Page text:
It was supposed to be a historic moment, the culmination of two years of work and the start of an exciting program for about 60 Surrey kids. But Canada’s first ever Sikh cadet corps has already ran into some opposition — over its name.
“We were told there was a problem with the naming,” said Pargat Singh Bhurji, director of the Friends of the Sikh Cadet Corps Society. “There was a hesitation over the word ‘Sikh.’ ”
The opposition to the name — the 3300 British Columbian Royal Army Cadet (Surrey Sikhs) — was raised in a Sept. 13 meeting between the Sikh cadet corps organizers and representatives from the Canadian cadet program.
According to Kimberley Caron, a Department of National Defence spokeswoman for Cadet organizations, officials believe the use of the word “Sikh” gives the wrong idea.
“The issue is it’s got to be all inclusive,” she said, adding the name insinuates non-Sikh youth can’t join. “You want to make sure that the program is all inclusive for all Canadian youth between the ages of 12 and 18,” she said. “We want Sikh youth to join; we want non-Sikh youth to join … everybody.”
But according to organizers in Surrey, they’d been in discussions with the military for about a year and no one had objected to the new unit’s name and they had received the green light each step of the way. The society has used the name Friends of the Sikh Cadet Corps Society to open a bank account, send out official letters and recruit members. Uniforms and shoes and special turbans have already been ordered.
An official launch was scheduled for September 19 at the Sikh Academy in Surrey.
“Then in a matter of weeks’ time, there is a problem … I think it’s ridiculous,” said Bhurji. “It was like the carpet was pulled out underneath our feet.”
But Caron said “it’s only coming to light now because they (the unit) were ready to start parading.” The Canadian Forces is responsible for making sure the necessary components are present in a cadet corps, like the right leadership, sponsorship, community support and name.
“In this case the Canadian Forces is not satisfied that all the proponents are there,” she said. “The word Sikh has not been approved … and we have other concerns in making sure the right leadership and support for the corps (is there).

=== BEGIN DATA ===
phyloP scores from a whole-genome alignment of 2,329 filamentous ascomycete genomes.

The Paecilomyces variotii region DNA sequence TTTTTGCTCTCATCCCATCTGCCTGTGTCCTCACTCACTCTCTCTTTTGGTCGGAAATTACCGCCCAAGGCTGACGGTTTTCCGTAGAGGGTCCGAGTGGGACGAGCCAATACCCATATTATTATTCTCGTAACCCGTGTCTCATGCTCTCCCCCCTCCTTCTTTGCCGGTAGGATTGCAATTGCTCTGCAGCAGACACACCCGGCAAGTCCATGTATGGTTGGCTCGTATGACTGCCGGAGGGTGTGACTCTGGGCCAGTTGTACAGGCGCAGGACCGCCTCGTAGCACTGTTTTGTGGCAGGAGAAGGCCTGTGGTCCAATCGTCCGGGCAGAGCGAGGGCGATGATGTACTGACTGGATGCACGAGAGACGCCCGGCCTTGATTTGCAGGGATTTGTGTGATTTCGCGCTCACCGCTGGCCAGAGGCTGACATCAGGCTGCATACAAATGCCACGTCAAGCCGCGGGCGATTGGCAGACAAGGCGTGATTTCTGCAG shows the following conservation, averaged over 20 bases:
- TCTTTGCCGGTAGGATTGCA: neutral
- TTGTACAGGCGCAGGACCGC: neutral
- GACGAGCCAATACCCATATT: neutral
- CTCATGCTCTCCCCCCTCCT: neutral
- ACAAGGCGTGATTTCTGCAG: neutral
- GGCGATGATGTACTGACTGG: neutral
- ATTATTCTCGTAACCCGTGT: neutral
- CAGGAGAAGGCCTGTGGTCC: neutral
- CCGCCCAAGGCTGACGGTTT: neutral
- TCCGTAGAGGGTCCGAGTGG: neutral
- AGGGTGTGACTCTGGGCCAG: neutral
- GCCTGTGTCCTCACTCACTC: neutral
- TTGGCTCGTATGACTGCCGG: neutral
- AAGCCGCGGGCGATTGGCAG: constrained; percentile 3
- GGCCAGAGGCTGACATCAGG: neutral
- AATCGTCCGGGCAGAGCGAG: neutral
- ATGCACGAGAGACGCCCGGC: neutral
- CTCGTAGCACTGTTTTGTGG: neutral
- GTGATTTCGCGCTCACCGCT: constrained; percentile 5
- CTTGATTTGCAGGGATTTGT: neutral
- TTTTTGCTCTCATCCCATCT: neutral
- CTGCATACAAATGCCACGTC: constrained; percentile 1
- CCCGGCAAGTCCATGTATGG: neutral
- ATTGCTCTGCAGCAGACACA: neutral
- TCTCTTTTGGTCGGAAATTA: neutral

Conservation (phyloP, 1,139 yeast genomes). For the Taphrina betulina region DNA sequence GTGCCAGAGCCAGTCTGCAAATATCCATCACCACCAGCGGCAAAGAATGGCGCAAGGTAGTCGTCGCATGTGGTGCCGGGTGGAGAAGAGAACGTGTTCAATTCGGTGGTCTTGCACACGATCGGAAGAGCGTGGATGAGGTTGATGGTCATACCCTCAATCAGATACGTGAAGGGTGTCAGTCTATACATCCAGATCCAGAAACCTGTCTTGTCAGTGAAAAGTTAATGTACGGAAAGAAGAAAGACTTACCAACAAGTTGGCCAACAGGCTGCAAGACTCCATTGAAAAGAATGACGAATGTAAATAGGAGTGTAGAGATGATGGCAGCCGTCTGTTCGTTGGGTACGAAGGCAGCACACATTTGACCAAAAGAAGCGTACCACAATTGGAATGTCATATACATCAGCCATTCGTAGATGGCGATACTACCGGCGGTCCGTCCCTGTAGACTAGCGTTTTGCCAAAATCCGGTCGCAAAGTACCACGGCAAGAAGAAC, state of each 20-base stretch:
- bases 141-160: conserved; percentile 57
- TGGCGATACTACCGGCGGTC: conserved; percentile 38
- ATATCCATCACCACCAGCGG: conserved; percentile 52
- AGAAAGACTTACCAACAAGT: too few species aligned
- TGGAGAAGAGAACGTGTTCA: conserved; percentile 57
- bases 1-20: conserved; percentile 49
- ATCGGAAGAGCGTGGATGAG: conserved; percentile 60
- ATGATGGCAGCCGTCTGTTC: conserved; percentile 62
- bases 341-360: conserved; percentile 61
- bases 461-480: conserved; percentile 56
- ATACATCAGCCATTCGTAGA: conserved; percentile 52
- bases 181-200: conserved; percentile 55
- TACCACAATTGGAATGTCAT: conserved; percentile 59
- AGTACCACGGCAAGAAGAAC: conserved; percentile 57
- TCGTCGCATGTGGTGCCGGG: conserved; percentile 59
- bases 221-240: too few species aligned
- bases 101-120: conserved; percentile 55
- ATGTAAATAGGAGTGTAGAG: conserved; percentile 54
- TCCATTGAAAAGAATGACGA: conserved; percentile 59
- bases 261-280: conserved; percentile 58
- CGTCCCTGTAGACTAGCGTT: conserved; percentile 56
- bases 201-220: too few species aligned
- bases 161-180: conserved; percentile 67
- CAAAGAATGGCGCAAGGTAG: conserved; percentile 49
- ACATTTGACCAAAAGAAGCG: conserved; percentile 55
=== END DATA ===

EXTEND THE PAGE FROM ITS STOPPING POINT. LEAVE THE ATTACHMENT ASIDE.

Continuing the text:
“You would want to make sure the name was actually approved prior to paying and setting all of that up.” Bhurji notes the program has been open and pluralistic. Some regiments have names with cultural connotations such as the Canadian Scottish Regiment or Irish Regiment.
On Sept. 16, organizers were told the Department of National Defence will be involved in the decision on the name. But two weeks later, the issue still hasn’t been resolved, leaving some families feeling misled and frustrated.
Avtar Gill said his 11-year-old son Mehtab had been counting down the day until the launch.
“He was very excited. He’s asking me every day, ‘When are we starting?’” said the Surrey dad.
Gill had enrolled Mehtab in a Delta cadet corps two years ago, but with no other Sikhs or East Indians or Asians in the group, Mehtab never felt like he fit in. After two sessions, he decided to quit.
Gill is baffled over the holdup. “I don’t understand why this is an issue,” he said. “The word ‘Sikh’ means ‘learner.’ I don’t see why anyone would have an issue with that name.”
Sikhs come from a long military lineage. In the First World War, more than 65,000 Sikh soldiers fought for the British, and another 300,000 Sikhs served in Second World War.
Caron said they’ve offered the group a number of alternative names that they believe still celebrate Sikh heritage, like naming it after a prominent Sikh leader, veteran or community member.
But without “Sikh” in the name, the cadet corps would not have drawn as much interest, said Bhurji, a pediatrician at B.C. Children’s Hospital. He stressed that while the kids who signed up may be Sikhs, they are also Canadians.
“These are kids brought up here who have Canadian values and want to serve their country,” he said, estimating 10 to 15 per cent of the members will serve in the Canadians’ army, navy and air force as adults.
Caron said “it’s sad to see it’s sort of taken this turn,” because the group is “great for community pride with Sikh traditions with multiculturalism and pluralism in Canada.”
Sikh cadet corps founder Harbinder Singh Sewak, publisher of the South Asian Post, said he is optimistic the issue will be resolved.
“We are working very hard to get some kind of resolution to this. The community is anxious to get this going.”